He added he believed this because the movement “aims to basically revoke or work against illegal Israeli settlement on Palestinian territory as outlined by several U.N. resolutions,” “aims to ensure full equality for Palestinian citizens of Israel,” and “aims to uphold and ensure the rights of Palestinian refugees are upheld.”
In 2013, UMSU passed a motion de-recognizing a Students Against Israeli Apartheid group as a student group on campus, which was later criticized as an infringement of freedom of speech.
Sanderson said he would not support a similar motion to remove BDS groups from campus should it come to a vote today, as long as they followed UMSU student group policies.
“What I would not do is support a motion on UMSU’s board, or CFS or any other organization for that matter, that goes out and says that a BDS group is entirely unwelcome on our campus, because I don’t think that’s right,” he said.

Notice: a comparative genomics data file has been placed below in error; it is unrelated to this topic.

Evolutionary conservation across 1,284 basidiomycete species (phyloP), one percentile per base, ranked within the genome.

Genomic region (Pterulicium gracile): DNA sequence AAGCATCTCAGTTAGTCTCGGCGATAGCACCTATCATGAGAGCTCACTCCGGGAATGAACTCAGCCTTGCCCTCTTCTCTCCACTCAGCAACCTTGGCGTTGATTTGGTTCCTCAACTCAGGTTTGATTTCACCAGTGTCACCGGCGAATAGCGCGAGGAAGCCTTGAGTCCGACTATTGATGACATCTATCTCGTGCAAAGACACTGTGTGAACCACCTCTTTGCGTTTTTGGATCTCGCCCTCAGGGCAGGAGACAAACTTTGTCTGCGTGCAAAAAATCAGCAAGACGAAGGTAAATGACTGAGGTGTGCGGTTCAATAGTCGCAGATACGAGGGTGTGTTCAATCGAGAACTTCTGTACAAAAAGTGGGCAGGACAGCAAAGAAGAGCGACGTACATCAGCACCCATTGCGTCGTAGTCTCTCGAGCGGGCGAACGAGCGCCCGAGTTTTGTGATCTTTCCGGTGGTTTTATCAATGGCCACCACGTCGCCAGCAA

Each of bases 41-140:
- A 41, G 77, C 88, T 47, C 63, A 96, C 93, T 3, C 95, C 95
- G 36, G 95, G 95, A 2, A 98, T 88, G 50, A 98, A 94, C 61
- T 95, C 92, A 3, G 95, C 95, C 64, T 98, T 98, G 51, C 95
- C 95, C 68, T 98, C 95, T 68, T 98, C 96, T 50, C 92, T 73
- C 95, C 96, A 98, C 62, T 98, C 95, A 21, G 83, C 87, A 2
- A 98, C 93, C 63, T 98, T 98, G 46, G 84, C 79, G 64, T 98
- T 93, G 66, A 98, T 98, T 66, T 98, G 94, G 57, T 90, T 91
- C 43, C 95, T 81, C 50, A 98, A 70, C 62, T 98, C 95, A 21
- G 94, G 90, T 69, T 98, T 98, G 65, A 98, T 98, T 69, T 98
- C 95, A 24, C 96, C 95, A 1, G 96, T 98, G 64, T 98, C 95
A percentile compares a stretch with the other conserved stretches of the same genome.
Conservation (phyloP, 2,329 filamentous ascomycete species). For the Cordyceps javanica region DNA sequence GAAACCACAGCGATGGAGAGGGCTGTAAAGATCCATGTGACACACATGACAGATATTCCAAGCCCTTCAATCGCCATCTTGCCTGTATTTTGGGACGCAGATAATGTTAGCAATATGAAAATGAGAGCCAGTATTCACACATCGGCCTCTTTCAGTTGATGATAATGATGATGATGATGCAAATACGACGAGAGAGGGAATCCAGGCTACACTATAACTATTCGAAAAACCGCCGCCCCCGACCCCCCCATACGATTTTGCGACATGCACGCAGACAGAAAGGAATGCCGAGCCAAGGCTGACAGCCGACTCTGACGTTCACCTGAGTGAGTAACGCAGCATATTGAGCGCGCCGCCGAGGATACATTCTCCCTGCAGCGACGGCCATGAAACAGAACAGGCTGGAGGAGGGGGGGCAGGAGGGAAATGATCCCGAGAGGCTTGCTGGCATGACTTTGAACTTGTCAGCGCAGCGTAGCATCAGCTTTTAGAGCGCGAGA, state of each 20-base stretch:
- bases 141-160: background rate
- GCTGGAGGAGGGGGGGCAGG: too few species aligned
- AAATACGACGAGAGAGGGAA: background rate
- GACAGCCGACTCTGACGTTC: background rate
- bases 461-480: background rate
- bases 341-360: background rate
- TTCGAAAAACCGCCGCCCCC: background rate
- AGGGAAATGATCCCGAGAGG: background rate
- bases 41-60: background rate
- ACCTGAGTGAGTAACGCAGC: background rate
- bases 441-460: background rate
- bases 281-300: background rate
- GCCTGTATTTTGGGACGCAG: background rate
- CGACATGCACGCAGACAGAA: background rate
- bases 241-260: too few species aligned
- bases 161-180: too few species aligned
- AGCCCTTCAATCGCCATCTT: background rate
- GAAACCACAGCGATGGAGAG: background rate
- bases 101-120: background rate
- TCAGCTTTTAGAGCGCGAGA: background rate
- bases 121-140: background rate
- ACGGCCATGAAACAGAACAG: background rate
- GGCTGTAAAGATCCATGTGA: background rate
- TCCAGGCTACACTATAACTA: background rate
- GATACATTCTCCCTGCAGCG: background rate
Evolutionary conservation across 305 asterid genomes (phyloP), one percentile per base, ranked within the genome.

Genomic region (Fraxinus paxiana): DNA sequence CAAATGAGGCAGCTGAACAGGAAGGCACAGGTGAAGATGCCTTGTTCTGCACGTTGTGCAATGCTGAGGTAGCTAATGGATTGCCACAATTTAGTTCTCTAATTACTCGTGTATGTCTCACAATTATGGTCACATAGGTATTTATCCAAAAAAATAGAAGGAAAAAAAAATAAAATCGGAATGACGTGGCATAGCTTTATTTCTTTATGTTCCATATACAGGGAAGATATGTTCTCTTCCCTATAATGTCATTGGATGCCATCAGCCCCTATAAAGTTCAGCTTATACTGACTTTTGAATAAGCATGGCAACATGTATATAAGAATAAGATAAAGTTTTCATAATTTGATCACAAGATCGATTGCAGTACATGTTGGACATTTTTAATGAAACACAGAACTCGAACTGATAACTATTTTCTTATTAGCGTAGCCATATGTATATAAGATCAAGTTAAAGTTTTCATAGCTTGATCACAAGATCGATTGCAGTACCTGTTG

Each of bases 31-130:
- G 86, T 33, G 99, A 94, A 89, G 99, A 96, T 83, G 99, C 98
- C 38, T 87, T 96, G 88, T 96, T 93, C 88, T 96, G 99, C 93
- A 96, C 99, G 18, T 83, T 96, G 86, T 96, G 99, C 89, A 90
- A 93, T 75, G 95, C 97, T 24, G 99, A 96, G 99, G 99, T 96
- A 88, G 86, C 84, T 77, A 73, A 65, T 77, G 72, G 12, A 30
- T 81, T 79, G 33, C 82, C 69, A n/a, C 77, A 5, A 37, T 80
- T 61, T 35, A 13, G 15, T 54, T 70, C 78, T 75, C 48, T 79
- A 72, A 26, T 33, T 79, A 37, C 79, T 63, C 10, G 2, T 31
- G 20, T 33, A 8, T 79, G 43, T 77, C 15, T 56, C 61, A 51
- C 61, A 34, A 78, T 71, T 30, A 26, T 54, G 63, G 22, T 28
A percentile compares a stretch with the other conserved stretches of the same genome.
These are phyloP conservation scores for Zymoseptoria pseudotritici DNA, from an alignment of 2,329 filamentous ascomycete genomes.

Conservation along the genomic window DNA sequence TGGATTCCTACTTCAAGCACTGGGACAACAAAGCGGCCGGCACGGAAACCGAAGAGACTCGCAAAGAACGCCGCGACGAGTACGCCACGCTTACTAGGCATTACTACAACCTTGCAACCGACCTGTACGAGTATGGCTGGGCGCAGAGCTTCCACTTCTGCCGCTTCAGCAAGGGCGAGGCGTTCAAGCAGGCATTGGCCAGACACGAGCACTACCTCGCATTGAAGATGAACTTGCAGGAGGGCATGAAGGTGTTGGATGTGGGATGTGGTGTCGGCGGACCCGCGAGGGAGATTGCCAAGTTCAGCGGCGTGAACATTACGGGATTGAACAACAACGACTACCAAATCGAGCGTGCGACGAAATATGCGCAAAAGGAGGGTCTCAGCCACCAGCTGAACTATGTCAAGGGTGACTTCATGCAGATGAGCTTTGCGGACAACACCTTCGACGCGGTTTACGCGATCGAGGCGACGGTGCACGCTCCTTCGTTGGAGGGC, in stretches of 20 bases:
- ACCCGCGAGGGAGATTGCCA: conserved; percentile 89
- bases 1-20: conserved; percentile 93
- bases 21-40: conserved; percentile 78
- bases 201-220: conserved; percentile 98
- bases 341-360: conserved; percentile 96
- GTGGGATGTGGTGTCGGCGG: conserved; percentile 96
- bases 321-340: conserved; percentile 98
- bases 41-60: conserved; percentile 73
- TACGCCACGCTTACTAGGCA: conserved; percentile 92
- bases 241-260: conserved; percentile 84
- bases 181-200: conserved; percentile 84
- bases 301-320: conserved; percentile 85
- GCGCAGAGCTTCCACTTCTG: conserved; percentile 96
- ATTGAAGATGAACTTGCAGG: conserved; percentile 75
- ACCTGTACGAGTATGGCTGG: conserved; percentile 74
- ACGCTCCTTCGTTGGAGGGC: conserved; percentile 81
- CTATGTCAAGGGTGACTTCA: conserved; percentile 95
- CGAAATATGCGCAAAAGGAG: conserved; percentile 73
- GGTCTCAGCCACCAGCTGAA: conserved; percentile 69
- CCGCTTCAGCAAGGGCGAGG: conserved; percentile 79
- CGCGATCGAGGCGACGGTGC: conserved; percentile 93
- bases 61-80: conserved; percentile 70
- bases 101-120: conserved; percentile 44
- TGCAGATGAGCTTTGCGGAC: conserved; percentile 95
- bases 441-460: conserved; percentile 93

“I think that we have to, as a student union, respect a great variance of different beliefs on our campus and try and be a place where we can support those two beliefs in as neutral of a way as possible.”
Abusaleh said the response to the motion by UMSU has made it more difficult to open up a discussion on the subject.
“The union going against the motion sort of decreases, or narrows, the discourse,” he said.
He added that UMSU should take a closer look at where it stands on the CFS motion.
“The union should consider changing its position on it,” he said.
“They should consider how strongly they want to oppose the motion, and they should strongly consider whether they are against the motion because they’re going against [the movement], or because they’re unhappy with the way CFS mandated some of the things that they’ve mandated.”
Sanderson said he was concerned for students who may feel “othered” by the motion’s passing.
“I am troubled that the CFS would come in and introduce a motion that quite clearly alienates many students that pay their membership fees to the Canadian Federation of Students,” he said.
“And when students have come forward and put that opinion to me, I definitely am sympathetic [to] that.”